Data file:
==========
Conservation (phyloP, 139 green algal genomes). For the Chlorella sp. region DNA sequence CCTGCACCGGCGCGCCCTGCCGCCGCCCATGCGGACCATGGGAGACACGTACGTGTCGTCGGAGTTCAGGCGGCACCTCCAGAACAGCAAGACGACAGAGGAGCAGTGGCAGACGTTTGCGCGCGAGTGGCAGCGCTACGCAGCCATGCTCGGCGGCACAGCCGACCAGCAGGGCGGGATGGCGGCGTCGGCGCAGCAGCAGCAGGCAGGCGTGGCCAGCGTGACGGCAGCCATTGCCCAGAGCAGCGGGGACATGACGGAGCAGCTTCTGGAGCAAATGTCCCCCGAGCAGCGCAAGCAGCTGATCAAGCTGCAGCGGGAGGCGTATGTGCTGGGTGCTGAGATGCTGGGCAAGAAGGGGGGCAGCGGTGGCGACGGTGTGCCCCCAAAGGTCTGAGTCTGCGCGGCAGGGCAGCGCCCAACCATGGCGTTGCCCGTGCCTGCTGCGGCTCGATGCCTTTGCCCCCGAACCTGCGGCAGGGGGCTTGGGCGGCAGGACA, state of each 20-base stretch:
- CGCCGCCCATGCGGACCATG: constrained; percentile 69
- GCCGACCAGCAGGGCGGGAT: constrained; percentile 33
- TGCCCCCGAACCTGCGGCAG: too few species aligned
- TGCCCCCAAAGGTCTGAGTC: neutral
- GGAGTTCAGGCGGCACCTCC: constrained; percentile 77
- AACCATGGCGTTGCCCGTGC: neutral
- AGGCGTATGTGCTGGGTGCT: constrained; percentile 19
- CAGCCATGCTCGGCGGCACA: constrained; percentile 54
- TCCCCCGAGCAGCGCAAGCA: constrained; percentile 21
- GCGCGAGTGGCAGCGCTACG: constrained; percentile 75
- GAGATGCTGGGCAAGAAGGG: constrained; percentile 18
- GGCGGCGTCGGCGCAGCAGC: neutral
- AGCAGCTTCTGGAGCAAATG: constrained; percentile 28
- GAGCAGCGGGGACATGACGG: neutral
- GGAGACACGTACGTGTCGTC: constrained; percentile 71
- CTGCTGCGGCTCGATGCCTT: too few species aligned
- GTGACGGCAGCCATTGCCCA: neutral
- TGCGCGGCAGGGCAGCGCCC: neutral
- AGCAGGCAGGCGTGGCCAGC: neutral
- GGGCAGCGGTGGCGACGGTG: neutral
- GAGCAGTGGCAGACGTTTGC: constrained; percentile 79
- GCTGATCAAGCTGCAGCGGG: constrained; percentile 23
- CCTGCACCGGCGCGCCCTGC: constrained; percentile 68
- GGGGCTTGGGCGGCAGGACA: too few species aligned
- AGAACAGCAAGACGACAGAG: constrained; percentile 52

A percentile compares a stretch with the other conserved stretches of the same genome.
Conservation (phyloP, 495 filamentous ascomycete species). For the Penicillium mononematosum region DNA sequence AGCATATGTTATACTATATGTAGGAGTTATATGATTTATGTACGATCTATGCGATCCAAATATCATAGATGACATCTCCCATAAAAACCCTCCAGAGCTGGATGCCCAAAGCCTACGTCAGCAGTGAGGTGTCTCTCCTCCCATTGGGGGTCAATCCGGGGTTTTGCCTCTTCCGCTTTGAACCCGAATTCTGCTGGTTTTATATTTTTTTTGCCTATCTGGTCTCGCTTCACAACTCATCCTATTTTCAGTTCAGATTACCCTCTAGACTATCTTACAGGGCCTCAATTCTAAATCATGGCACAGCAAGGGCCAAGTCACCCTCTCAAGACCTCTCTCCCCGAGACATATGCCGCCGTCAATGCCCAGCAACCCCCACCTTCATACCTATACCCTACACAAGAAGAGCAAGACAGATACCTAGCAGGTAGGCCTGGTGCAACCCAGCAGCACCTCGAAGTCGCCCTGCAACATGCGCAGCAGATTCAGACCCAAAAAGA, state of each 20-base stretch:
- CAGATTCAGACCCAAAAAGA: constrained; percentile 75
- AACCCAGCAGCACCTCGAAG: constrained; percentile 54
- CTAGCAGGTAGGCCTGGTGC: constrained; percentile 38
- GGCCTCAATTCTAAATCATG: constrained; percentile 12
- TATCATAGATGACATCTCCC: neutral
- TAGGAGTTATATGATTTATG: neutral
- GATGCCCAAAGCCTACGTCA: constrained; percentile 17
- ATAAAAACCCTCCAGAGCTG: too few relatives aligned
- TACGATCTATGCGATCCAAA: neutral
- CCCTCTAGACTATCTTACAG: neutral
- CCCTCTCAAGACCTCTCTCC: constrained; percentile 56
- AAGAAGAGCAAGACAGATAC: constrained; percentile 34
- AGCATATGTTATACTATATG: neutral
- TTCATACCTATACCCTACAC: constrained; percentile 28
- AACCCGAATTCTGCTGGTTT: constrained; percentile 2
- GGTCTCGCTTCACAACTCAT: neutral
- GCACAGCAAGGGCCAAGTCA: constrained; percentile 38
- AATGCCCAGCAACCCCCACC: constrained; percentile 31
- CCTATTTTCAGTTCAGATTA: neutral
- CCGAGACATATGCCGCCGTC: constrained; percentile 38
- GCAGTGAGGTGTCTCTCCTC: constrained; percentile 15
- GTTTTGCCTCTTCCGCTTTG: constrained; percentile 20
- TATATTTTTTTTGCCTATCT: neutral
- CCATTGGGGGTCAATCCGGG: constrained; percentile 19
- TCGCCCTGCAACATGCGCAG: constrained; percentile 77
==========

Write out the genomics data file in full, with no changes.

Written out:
Conservation (phyloP, 139 green algal genomes). For the Chlorella sp. region DNA sequence CCTGCACCGGCGCGCCCTGCCGCCGCCCATGCGGACCATGGGAGACACGTACGTGTCGTCGGAGTTCAGGCGGCACCTCCAGAACAGCAAGACGACAGAGGAGCAGTGGCAGACGTTTGCGCGCGAGTGGCAGCGCTACGCAGCCATGCTCGGCGGCACAGCCGACCAGCAGGGCGGGATGGCGGCGTCGGCGCAGCAGCAGCAGGCAGGCGTGGCCAGCGTGACGGCAGCCATTGCCCAGAGCAGCGGGGACATGACGGAGCAGCTTCTGGAGCAAATGTCCCCCGAGCAGCGCAAGCAGCTGATCAAGCTGCAGCGGGAGGCGTATGTGCTGGGTGCTGAGATGCTGGGCAAGAAGGGGGGCAGCGGTGGCGACGGTGTGCCCCCAAAGGTCTGAGTCTGCGCGGCAGGGCAGCGCCCAACCATGGCGTTGCCCGTGCCTGCTGCGGCTCGATGCCTTTGCCCCCGAACCTGCGGCAGGGGGCTTGGGCGGCAGGACA, state of each 20-base stretch:
- CGCCGCCCATGCGGACCATG: constrained; percentile 69
- GCCGACCAGCAGGGCGGGAT: constrained; percentile 33
- TGCCCCCGAACCTGCGGCAG: too few species aligned
- TGCCCCCAAAGGTCTGAGTC: neutral
- GGAGTTCAGGCGGCACCTCC: constrained; percentile 77
- AACCATGGCGTTGCCCGTGC: neutral
- AGGCGTATGTGCTGGGTGCT: constrained; percentile 19
- CAGCCATGCTCGGCGGCACA: constrained; percentile 54
- TCCCCCGAGCAGCGCAAGCA: constrained; percentile 21
- GCGCGAGTGGCAGCGCTACG: constrained; percentile 75
- GAGATGCTGGGCAAGAAGGG: constrained; percentile 18
- GGCGGCGTCGGCGCAGCAGC: neutral
- AGCAGCTTCTGGAGCAAATG: constrained; percentile 28
- GAGCAGCGGGGACATGACGG: neutral
- GGAGACACGTACGTGTCGTC: constrained; percentile 71
- CTGCTGCGGCTCGATGCCTT: too few species aligned
- GTGACGGCAGCCATTGCCCA: neutral
- TGCGCGGCAGGGCAGCGCCC: neutral
- AGCAGGCAGGCGTGGCCAGC: neutral
- GGGCAGCGGTGGCGACGGTG: neutral
- GAGCAGTGGCAGACGTTTGC: constrained; percentile 79
- GCTGATCAAGCTGCAGCGGG: constrained; percentile 23
- CCTGCACCGGCGCGCCCTGC: constrained; percentile 68
- GGGGCTTGGGCGGCAGGACA: too few species aligned
- AGAACAGCAAGACGACAGAG: constrained; percentile 52

A percentile compares a stretch with the other conserved stretches of the same genome.
Conservation (phyloP, 495 filamentous ascomycete species). For the Penicillium mononematosum region DNA sequence AGCATATGTTATACTATATGTAGGAGTTATATGATTTATGTACGATCTATGCGATCCAAATATCATAGATGACATCTCCCATAAAAACCCTCCAGAGCTGGATGCCCAAAGCCTACGTCAGCAGTGAGGTGTCTCTCCTCCCATTGGGGGTCAATCCGGGGTTTTGCCTCTTCCGCTTTGAACCCGAATTCTGCTGGTTTTATATTTTTTTTGCCTATCTGGTCTCGCTTCACAACTCATCCTATTTTCAGTTCAGATTACCCTCTAGACTATCTTACAGGGCCTCAATTCTAAATCATGGCACAGCAAGGGCCAAGTCACCCTCTCAAGACCTCTCTCCCCGAGACATATGCCGCCGTCAATGCCCAGCAACCCCCACCTTCATACCTATACCCTACACAAGAAGAGCAAGACAGATACCTAGCAGGTAGGCCTGGTGCAACCCAGCAGCACCTCGAAGTCGCCCTGCAACATGCGCAGCAGATTCAGACCCAAAAAGA, state of each 20-base stretch:
- CAGATTCAGACCCAAAAAGA: constrained; percentile 75
- AACCCAGCAGCACCTCGAAG: constrained; percentile 54
- CTAGCAGGTAGGCCTGGTGC: constrained; percentile 38
- GGCCTCAATTCTAAATCATG: constrained; percentile 12
- TATCATAGATGACATCTCCC: neutral
- TAGGAGTTATATGATTTATG: neutral
- GATGCCCAAAGCCTACGTCA: constrained; percentile 17
- ATAAAAACCCTCCAGAGCTG: too few relatives aligned
- TACGATCTATGCGATCCAAA: neutral
- CCCTCTAGACTATCTTACAG: neutral
- CCCTCTCAAGACCTCTCTCC: constrained; percentile 56
- AAGAAGAGCAAGACAGATAC: constrained; percentile 34
- AGCATATGTTATACTATATG: neutral
- TTCATACCTATACCCTACAC: constrained; percentile 28
- AACCCGAATTCTGCTGGTTT: constrained; percentile 2
- GGTCTCGCTTCACAACTCAT: neutral
- GCACAGCAAGGGCCAAGTCA: constrained; percentile 38
- AATGCCCAGCAACCCCCACC: constrained; percentile 31
- CCTATTTTCAGTTCAGATTA: neutral
- CCGAGACATATGCCGCCGTC: constrained; percentile 38
- GCAGTGAGGTGTCTCTCCTC: constrained; percentile 15
- GTTTTGCCTCTTCCGCTTTG: constrained; percentile 20
- TATATTTTTTTTGCCTATCT: neutral
- CCATTGGGGGTCAATCCGGG: constrained; percentile 19
- TCGCCCTGCAACATGCGCAG: constrained; percentile 77